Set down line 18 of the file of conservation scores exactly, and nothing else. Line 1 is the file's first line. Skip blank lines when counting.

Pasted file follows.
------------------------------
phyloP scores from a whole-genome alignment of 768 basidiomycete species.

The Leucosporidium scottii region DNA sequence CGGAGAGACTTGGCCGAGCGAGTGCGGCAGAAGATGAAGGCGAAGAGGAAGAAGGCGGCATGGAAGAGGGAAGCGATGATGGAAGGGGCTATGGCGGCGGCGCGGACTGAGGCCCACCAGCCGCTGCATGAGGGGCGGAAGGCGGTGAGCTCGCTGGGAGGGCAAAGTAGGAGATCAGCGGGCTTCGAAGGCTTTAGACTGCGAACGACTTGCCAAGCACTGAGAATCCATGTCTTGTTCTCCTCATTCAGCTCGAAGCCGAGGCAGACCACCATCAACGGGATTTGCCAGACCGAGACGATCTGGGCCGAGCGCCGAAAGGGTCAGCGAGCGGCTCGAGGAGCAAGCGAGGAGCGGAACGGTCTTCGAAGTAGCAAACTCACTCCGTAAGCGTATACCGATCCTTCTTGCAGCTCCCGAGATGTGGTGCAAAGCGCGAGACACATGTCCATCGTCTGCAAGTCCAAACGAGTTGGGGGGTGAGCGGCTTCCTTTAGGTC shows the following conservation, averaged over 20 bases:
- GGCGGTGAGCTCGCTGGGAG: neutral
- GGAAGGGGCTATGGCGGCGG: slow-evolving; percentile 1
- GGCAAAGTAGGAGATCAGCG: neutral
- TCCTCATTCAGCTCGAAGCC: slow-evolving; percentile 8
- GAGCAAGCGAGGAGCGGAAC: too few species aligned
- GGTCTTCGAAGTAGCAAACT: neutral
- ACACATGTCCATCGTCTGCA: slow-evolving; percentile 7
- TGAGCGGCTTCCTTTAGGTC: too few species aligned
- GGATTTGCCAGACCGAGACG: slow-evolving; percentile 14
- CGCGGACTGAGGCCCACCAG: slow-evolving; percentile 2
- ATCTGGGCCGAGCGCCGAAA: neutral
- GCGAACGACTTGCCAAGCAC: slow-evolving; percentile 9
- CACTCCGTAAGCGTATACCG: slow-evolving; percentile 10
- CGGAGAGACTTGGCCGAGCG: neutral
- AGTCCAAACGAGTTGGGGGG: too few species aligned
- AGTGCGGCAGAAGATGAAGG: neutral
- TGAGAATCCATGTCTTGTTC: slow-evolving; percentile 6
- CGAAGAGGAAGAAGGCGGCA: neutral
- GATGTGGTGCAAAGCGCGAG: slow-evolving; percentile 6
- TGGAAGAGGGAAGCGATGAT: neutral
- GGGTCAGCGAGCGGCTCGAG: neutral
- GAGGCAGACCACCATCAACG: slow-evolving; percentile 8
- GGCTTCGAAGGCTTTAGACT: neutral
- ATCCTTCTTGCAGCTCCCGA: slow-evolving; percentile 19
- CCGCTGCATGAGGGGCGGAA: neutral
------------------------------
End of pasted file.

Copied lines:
- AGTGCGGCAGAAGATGAAGG: neutral